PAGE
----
City agrees on HS architects

Designers of original version of Dimond Park school chosen

Posted: Thursday, November 25, 2004

With the Juneau Assembly deciding not to seek proposals for a new high school design team, city officials project the Mendenhall Valley campus will be ready for students in mid-May 2008.

Assembly members voted unanimously Tuesday to waive the usual proposal process and stay with the Dimond Park school's original design team, Minch Ritter Voelckers of Juneau. Requesting proposals for designers would delay the school's opening to late September 2008, according to staff reports.

City staff also estimates that staying with Minch Ritter Voelckers could save the city as much as $2 million.

The city's purchasing code generally calls for the city to request proposals for professional services. But Mayor Bruce Botelho said the analysis, coupled with the staff recommendation, showed there would be a substantial savings in money as well as time by staying with Minch Ritter Voelckers.

"Probably the most important factor goes to the question of whether it's in the best interests of the city," he said.

Botelho said the Alaska

Department of Education considers the Dimond Park high school project to be a continuation of the project that was canceled by voters in May, after the local architects, with the national architectural firm of Fanning/Howey, had designed a 218,000-square-foot school.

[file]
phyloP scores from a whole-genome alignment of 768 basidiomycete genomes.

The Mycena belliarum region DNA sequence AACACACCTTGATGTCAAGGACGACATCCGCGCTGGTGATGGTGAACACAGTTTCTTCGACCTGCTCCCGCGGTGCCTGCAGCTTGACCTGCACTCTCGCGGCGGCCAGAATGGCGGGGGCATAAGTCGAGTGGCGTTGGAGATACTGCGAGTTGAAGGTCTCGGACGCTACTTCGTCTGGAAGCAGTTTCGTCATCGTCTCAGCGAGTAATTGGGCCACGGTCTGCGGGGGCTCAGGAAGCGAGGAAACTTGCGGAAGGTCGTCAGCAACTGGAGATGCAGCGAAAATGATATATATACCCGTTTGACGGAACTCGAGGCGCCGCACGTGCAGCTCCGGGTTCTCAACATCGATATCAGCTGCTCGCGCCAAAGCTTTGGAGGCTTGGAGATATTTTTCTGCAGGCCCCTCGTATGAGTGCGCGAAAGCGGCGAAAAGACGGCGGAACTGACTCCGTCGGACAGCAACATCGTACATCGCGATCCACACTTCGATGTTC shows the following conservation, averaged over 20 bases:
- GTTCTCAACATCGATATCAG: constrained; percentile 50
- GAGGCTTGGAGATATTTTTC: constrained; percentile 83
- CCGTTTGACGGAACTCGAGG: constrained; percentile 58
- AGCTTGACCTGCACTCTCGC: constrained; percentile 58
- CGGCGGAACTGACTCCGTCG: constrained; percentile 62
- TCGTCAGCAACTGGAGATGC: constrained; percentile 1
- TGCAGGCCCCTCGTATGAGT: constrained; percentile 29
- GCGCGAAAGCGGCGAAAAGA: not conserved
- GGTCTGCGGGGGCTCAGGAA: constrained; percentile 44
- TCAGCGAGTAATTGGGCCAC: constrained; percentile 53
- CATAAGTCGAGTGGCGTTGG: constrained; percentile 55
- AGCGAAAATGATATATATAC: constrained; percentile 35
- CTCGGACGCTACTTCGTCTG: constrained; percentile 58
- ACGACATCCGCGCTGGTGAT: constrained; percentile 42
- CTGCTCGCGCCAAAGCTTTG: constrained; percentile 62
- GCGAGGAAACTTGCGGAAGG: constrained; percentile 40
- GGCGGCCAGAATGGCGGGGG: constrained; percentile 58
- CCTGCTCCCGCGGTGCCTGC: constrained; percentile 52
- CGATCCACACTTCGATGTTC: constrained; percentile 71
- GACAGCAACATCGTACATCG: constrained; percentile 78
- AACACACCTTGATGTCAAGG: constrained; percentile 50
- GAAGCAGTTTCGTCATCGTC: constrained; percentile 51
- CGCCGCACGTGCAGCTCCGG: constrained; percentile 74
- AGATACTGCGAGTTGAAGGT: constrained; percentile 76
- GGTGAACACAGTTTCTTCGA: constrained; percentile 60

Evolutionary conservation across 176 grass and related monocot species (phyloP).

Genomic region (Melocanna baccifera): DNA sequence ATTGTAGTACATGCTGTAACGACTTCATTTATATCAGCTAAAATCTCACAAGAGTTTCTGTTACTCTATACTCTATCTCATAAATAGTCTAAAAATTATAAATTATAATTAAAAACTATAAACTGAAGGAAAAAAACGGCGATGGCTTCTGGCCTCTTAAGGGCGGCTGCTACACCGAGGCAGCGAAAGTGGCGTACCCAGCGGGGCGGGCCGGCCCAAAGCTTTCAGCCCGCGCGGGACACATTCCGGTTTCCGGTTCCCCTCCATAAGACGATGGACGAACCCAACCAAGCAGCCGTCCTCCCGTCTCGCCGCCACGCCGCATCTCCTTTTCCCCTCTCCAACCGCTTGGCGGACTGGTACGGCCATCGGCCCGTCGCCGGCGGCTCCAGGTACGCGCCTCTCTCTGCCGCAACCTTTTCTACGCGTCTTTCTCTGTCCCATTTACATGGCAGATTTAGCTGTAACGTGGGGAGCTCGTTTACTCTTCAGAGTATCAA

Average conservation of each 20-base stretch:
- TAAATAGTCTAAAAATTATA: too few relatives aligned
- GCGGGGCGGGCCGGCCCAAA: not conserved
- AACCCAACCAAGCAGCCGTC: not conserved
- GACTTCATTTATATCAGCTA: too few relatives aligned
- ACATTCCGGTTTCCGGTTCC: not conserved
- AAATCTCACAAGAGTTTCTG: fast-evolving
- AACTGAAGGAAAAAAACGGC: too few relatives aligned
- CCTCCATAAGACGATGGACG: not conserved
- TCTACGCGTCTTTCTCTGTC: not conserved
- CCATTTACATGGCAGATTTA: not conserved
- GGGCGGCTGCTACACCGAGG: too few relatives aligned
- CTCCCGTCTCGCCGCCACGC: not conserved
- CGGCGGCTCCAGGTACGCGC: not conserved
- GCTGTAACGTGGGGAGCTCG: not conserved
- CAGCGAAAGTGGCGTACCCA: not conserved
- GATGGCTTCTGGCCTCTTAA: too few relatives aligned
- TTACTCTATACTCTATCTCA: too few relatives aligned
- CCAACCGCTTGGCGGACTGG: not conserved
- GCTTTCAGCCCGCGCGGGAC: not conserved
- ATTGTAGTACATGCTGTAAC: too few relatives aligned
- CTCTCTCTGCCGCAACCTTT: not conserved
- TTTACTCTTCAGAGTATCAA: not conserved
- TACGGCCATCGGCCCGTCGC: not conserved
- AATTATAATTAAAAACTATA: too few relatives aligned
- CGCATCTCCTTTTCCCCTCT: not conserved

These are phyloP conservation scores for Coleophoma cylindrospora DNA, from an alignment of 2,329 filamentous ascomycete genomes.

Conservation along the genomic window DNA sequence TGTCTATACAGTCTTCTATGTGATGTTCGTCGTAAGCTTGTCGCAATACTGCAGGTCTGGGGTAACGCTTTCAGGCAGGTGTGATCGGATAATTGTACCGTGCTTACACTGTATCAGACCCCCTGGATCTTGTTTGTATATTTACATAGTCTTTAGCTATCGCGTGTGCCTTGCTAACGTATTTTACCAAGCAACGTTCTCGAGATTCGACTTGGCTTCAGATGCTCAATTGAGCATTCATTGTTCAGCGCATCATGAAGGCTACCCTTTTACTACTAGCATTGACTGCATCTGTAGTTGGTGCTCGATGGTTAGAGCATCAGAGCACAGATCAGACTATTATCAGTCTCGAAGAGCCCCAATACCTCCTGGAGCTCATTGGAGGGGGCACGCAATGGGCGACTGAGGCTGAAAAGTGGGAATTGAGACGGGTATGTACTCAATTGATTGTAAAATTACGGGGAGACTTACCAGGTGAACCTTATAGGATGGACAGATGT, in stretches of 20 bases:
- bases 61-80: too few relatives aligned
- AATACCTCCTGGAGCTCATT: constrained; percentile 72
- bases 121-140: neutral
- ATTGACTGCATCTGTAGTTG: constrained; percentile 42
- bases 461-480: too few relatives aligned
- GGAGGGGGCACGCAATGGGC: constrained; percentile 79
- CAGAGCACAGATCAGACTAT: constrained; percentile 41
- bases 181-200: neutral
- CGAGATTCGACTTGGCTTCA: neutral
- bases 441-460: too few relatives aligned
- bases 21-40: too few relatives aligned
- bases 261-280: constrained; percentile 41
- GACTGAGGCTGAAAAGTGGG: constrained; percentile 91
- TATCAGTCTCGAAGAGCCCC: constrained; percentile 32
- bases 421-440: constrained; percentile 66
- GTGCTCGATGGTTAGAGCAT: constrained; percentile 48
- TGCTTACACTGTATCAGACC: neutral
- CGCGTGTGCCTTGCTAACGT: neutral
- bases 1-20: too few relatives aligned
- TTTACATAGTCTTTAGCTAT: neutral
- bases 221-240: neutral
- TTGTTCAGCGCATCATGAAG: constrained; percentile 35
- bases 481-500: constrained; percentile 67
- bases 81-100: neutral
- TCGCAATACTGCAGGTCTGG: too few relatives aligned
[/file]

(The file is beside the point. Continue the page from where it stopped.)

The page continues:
In October, voters approved a 166,400-square-foot school.

At Tuesday's meeting, Juneau School District Superintendent Peggy Cowan said the scope of the project had changed. However, the Juneau School Board recommended staying with the original design team, which was already familiar with the project.

City Engineering Director Roger Healy, in his report to the Assembly, estimated that $1.2 million to $2 million would be saved by staying with the original architects. He recommended the non-competitive method of choosing a designer, although he noted that "it is not without potential problems."

A legal challenge to the noncompetitive selection could stall the project and destroy any perceived cost and schedule savings, he wrote.

"With its unique knowledge of the project, (the design team) would again be a strong competitor if the full (request for proposal) process were to be utilized," Healy wrote, noting that a major goal of the redesign effort will be salvaging substantial parts of the design completed for the larger school.

Botelho said a big advantage of keeping the same designers comes from "being able to move ahead immediately." Meetings with staff and discussions of the new design will begin in December, he noted.

City staff projected work to begin on the new conceptual and schematic design on Jan. 24. Completion of the design was targeted for April 22.

• Tony Carroll can be reached at

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